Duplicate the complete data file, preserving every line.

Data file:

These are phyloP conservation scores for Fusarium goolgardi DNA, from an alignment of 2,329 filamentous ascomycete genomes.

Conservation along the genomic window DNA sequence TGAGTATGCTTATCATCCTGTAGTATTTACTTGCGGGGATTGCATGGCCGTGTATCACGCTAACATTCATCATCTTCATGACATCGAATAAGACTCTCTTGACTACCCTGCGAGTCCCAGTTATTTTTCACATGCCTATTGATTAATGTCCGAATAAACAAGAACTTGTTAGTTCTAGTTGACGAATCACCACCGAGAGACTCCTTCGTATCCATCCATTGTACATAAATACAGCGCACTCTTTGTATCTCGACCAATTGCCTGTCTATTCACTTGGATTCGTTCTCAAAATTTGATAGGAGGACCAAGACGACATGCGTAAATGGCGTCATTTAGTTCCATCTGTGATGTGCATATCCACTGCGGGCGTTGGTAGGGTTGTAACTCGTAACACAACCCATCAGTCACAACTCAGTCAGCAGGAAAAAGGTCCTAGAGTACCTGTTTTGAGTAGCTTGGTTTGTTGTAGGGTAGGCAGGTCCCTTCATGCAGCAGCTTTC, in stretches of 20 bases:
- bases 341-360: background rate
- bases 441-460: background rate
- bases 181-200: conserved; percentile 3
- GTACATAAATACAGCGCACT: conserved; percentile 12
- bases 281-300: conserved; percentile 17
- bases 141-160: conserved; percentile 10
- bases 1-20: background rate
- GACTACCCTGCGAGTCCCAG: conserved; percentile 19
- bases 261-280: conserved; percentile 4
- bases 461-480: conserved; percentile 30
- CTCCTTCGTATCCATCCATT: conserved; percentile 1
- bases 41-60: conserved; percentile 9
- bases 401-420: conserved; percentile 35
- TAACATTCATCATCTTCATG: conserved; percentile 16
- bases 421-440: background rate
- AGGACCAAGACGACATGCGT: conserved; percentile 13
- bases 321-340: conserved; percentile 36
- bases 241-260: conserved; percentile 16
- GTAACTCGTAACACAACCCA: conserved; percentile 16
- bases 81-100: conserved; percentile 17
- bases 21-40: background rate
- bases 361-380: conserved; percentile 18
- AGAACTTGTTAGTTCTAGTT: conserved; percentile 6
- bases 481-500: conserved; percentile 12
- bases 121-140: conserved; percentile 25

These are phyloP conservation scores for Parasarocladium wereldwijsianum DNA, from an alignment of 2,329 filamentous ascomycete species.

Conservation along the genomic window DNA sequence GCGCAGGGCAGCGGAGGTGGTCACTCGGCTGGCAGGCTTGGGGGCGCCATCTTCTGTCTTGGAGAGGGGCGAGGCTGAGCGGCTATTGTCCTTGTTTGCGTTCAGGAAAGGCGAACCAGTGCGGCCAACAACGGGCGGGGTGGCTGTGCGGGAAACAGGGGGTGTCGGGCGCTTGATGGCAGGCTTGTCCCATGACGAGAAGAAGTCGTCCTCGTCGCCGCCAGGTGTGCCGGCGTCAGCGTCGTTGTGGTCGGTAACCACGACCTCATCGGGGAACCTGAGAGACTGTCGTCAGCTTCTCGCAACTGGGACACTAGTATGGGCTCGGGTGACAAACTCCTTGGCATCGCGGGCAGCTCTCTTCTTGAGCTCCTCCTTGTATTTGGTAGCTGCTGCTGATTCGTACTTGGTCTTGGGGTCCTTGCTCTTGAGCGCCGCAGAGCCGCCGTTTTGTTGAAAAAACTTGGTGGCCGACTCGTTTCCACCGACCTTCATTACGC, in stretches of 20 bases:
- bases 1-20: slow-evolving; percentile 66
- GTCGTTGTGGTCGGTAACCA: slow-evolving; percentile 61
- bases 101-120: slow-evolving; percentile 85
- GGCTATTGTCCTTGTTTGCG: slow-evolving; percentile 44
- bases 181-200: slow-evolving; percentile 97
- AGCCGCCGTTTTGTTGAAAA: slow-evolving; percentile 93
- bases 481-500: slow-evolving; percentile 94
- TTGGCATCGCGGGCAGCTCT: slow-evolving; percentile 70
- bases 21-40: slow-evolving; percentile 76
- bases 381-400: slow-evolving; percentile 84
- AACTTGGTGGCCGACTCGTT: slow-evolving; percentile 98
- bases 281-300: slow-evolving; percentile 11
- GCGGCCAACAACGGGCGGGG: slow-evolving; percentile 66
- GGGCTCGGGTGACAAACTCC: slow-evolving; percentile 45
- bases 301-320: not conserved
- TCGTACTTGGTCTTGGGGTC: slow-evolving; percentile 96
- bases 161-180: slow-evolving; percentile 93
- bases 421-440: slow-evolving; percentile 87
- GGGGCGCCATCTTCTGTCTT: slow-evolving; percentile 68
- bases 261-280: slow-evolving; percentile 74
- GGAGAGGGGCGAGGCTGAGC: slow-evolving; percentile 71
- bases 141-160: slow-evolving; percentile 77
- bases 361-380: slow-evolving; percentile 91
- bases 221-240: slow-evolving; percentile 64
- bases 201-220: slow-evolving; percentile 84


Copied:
These are phyloP conservation scores for Fusarium goolgardi DNA, from an alignment of 2,329 filamentous ascomycete genomes.

Conservation along the genomic window DNA sequence TGAGTATGCTTATCATCCTGTAGTATTTACTTGCGGGGATTGCATGGCCGTGTATCACGCTAACATTCATCATCTTCATGACATCGAATAAGACTCTCTTGACTACCCTGCGAGTCCCAGTTATTTTTCACATGCCTATTGATTAATGTCCGAATAAACAAGAACTTGTTAGTTCTAGTTGACGAATCACCACCGAGAGACTCCTTCGTATCCATCCATTGTACATAAATACAGCGCACTCTTTGTATCTCGACCAATTGCCTGTCTATTCACTTGGATTCGTTCTCAAAATTTGATAGGAGGACCAAGACGACATGCGTAAATGGCGTCATTTAGTTCCATCTGTGATGTGCATATCCACTGCGGGCGTTGGTAGGGTTGTAACTCGTAACACAACCCATCAGTCACAACTCAGTCAGCAGGAAAAAGGTCCTAGAGTACCTGTTTTGAGTAGCTTGGTTTGTTGTAGGGTAGGCAGGTCCCTTCATGCAGCAGCTTTC, in stretches of 20 bases:
- bases 341-360: background rate
- bases 441-460: background rate
- bases 181-200: conserved; percentile 3
- GTACATAAATACAGCGCACT: conserved; percentile 12
- bases 281-300: conserved; percentile 17
- bases 141-160: conserved; percentile 10
- bases 1-20: background rate
- GACTACCCTGCGAGTCCCAG: conserved; percentile 19
- bases 261-280: conserved; percentile 4
- bases 461-480: conserved; percentile 30
- CTCCTTCGTATCCATCCATT: conserved; percentile 1
- bases 41-60: conserved; percentile 9
- bases 401-420: conserved; percentile 35
- TAACATTCATCATCTTCATG: conserved; percentile 16
- bases 421-440: background rate
- AGGACCAAGACGACATGCGT: conserved; percentile 13
- bases 321-340: conserved; percentile 36
- bases 241-260: conserved; percentile 16
- GTAACTCGTAACACAACCCA: conserved; percentile 16
- bases 81-100: conserved; percentile 17
- bases 21-40: background rate
- bases 361-380: conserved; percentile 18
- AGAACTTGTTAGTTCTAGTT: conserved; percentile 6
- bases 481-500: conserved; percentile 12
- bases 121-140: conserved; percentile 25

These are phyloP conservation scores for Parasarocladium wereldwijsianum DNA, from an alignment of 2,329 filamentous ascomycete species.

Conservation along the genomic window DNA sequence GCGCAGGGCAGCGGAGGTGGTCACTCGGCTGGCAGGCTTGGGGGCGCCATCTTCTGTCTTGGAGAGGGGCGAGGCTGAGCGGCTATTGTCCTTGTTTGCGTTCAGGAAAGGCGAACCAGTGCGGCCAACAACGGGCGGGGTGGCTGTGCGGGAAACAGGGGGTGTCGGGCGCTTGATGGCAGGCTTGTCCCATGACGAGAAGAAGTCGTCCTCGTCGCCGCCAGGTGTGCCGGCGTCAGCGTCGTTGTGGTCGGTAACCACGACCTCATCGGGGAACCTGAGAGACTGTCGTCAGCTTCTCGCAACTGGGACACTAGTATGGGCTCGGGTGACAAACTCCTTGGCATCGCGGGCAGCTCTCTTCTTGAGCTCCTCCTTGTATTTGGTAGCTGCTGCTGATTCGTACTTGGTCTTGGGGTCCTTGCTCTTGAGCGCCGCAGAGCCGCCGTTTTGTTGAAAAAACTTGGTGGCCGACTCGTTTCCACCGACCTTCATTACGC, in stretches of 20 bases:
- bases 1-20: slow-evolving; percentile 66
- GTCGTTGTGGTCGGTAACCA: slow-evolving; percentile 61
- bases 101-120: slow-evolving; percentile 85
- GGCTATTGTCCTTGTTTGCG: slow-evolving; percentile 44
- bases 181-200: slow-evolving; percentile 97
- AGCCGCCGTTTTGTTGAAAA: slow-evolving; percentile 93
- bases 481-500: slow-evolving; percentile 94
- TTGGCATCGCGGGCAGCTCT: slow-evolving; percentile 70
- bases 21-40: slow-evolving; percentile 76
- bases 381-400: slow-evolving; percentile 84
- AACTTGGTGGCCGACTCGTT: slow-evolving; percentile 98
- bases 281-300: slow-evolving; percentile 11
- GCGGCCAACAACGGGCGGGG: slow-evolving; percentile 66
- GGGCTCGGGTGACAAACTCC: slow-evolving; percentile 45
- bases 301-320: not conserved
- TCGTACTTGGTCTTGGGGTC: slow-evolving; percentile 96
- bases 161-180: slow-evolving; percentile 93
- bases 421-440: slow-evolving; percentile 87
- GGGGCGCCATCTTCTGTCTT: slow-evolving; percentile 68
- bases 261-280: slow-evolving; percentile 74
- GGAGAGGGGCGAGGCTGAGC: slow-evolving; percentile 71
- bases 141-160: slow-evolving; percentile 77
- bases 361-380: slow-evolving; percentile 91
- bases 221-240: slow-evolving; percentile 64
- bases 201-220: slow-evolving; percentile 84